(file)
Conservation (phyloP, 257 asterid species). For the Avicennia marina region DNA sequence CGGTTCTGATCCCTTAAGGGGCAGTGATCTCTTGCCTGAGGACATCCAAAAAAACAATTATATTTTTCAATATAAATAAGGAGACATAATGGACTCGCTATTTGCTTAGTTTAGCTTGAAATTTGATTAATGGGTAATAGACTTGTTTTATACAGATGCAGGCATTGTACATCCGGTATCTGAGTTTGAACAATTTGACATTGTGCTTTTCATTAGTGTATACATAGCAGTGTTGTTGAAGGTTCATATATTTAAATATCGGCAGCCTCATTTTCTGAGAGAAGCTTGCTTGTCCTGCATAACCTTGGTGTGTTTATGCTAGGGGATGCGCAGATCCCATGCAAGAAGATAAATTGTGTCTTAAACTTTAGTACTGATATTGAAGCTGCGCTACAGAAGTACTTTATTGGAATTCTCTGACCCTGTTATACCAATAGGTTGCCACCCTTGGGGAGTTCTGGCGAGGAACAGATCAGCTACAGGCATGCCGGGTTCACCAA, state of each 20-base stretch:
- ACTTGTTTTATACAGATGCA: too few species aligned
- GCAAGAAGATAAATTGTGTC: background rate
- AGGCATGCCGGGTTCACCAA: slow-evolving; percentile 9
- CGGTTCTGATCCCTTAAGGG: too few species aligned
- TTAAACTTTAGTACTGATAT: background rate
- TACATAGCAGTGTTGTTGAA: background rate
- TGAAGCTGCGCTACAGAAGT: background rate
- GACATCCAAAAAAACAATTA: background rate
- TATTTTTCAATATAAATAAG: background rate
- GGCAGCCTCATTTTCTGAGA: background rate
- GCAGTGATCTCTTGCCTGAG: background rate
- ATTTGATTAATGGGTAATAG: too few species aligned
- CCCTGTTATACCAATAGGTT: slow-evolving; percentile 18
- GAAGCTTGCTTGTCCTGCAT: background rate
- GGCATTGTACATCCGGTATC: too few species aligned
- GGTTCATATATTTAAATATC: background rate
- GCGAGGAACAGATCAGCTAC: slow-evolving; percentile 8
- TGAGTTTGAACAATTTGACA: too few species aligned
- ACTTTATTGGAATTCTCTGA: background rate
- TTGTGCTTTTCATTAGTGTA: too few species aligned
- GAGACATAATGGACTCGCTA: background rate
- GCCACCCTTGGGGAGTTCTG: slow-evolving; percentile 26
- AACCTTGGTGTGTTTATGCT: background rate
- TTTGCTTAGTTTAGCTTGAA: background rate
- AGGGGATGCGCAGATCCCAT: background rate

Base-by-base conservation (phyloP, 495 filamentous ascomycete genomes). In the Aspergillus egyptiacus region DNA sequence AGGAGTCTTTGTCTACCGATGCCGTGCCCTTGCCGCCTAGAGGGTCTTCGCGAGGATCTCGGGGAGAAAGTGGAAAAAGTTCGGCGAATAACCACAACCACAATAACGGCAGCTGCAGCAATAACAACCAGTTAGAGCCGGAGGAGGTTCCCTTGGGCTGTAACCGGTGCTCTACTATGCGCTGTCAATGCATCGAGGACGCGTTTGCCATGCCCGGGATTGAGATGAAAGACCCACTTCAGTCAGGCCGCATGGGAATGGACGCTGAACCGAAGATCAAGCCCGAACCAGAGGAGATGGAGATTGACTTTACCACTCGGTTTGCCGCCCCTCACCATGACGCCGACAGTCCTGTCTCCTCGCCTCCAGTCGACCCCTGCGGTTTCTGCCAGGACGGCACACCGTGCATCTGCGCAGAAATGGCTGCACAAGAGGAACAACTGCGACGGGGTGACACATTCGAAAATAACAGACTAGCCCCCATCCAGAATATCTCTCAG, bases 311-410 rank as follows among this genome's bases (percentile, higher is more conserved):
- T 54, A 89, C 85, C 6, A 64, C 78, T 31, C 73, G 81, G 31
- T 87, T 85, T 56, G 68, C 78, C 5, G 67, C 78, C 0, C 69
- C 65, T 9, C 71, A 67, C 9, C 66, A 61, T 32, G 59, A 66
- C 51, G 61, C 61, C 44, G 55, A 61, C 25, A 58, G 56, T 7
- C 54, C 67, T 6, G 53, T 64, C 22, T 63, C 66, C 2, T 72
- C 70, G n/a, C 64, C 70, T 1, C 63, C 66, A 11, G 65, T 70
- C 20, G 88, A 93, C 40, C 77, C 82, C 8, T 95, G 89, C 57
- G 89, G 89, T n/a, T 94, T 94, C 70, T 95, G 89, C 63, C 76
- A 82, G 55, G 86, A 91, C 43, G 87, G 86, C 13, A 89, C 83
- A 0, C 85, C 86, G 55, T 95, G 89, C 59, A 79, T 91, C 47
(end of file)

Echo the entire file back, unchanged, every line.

Conservation (phyloP, 257 asterid species). For the Avicennia marina region DNA sequence CGGTTCTGATCCCTTAAGGGGCAGTGATCTCTTGCCTGAGGACATCCAAAAAAACAATTATATTTTTCAATATAAATAAGGAGACATAATGGACTCGCTATTTGCTTAGTTTAGCTTGAAATTTGATTAATGGGTAATAGACTTGTTTTATACAGATGCAGGCATTGTACATCCGGTATCTGAGTTTGAACAATTTGACATTGTGCTTTTCATTAGTGTATACATAGCAGTGTTGTTGAAGGTTCATATATTTAAATATCGGCAGCCTCATTTTCTGAGAGAAGCTTGCTTGTCCTGCATAACCTTGGTGTGTTTATGCTAGGGGATGCGCAGATCCCATGCAAGAAGATAAATTGTGTCTTAAACTTTAGTACTGATATTGAAGCTGCGCTACAGAAGTACTTTATTGGAATTCTCTGACCCTGTTATACCAATAGGTTGCCACCCTTGGGGAGTTCTGGCGAGGAACAGATCAGCTACAGGCATGCCGGGTTCACCAA, state of each 20-base stretch:
- ACTTGTTTTATACAGATGCA: too few species aligned
- GCAAGAAGATAAATTGTGTC: background rate
- AGGCATGCCGGGTTCACCAA: slow-evolving; percentile 9
- CGGTTCTGATCCCTTAAGGG: too few species aligned
- TTAAACTTTAGTACTGATAT: background rate
- TACATAGCAGTGTTGTTGAA: background rate
- TGAAGCTGCGCTACAGAAGT: background rate
- GACATCCAAAAAAACAATTA: background rate
- TATTTTTCAATATAAATAAG: background rate
- GGCAGCCTCATTTTCTGAGA: background rate
- GCAGTGATCTCTTGCCTGAG: background rate
- ATTTGATTAATGGGTAATAG: too few species aligned
- CCCTGTTATACCAATAGGTT: slow-evolving; percentile 18
- GAAGCTTGCTTGTCCTGCAT: background rate
- GGCATTGTACATCCGGTATC: too few species aligned
- GGTTCATATATTTAAATATC: background rate
- GCGAGGAACAGATCAGCTAC: slow-evolving; percentile 8
- TGAGTTTGAACAATTTGACA: too few species aligned
- ACTTTATTGGAATTCTCTGA: background rate
- TTGTGCTTTTCATTAGTGTA: too few species aligned
- GAGACATAATGGACTCGCTA: background rate
- GCCACCCTTGGGGAGTTCTG: slow-evolving; percentile 26
- AACCTTGGTGTGTTTATGCT: background rate
- TTTGCTTAGTTTAGCTTGAA: background rate
- AGGGGATGCGCAGATCCCAT: background rate

Base-by-base conservation (phyloP, 495 filamentous ascomycete genomes). In the Aspergillus egyptiacus region DNA sequence AGGAGTCTTTGTCTACCGATGCCGTGCCCTTGCCGCCTAGAGGGTCTTCGCGAGGATCTCGGGGAGAAAGTGGAAAAAGTTCGGCGAATAACCACAACCACAATAACGGCAGCTGCAGCAATAACAACCAGTTAGAGCCGGAGGAGGTTCCCTTGGGCTGTAACCGGTGCTCTACTATGCGCTGTCAATGCATCGAGGACGCGTTTGCCATGCCCGGGATTGAGATGAAAGACCCACTTCAGTCAGGCCGCATGGGAATGGACGCTGAACCGAAGATCAAGCCCGAACCAGAGGAGATGGAGATTGACTTTACCACTCGGTTTGCCGCCCCTCACCATGACGCCGACAGTCCTGTCTCCTCGCCTCCAGTCGACCCCTGCGGTTTCTGCCAGGACGGCACACCGTGCATCTGCGCAGAAATGGCTGCACAAGAGGAACAACTGCGACGGGGTGACACATTCGAAAATAACAGACTAGCCCCCATCCAGAATATCTCTCAG, bases 311-410 rank as follows among this genome's bases (percentile, higher is more conserved):
- T 54, A 89, C 85, C 6, A 64, C 78, T 31, C 73, G 81, G 31
- T 87, T 85, T 56, G 68, C 78, C 5, G 67, C 78, C 0, C 69
- C 65, T 9, C 71, A 67, C 9, C 66, A 61, T 32, G 59, A 66
- C 51, G 61, C 61, C 44, G 55, A 61, C 25, A 58, G 56, T 7
- C 54, C 67, T 6, G 53, T 64, C 22, T 63, C 66, C 2, T 72
- C 70, G n/a, C 64, C 70, T 1, C 63, C 66, A 11, G 65, T 70
- C 20, G 88, A 93, C 40, C 77, C 82, C 8, T 95, G 89, C 57
- G 89, G 89, T n/a, T 94, T 94, C 70, T 95, G 89, C 63, C 76
- A 82, G 55, G 86, A 91, C 43, G 87, G 86, C 13, A 89, C 83
- A 0, C 85, C 86, G 55, T 95, G 89, C 59, A 79, T 91, C 47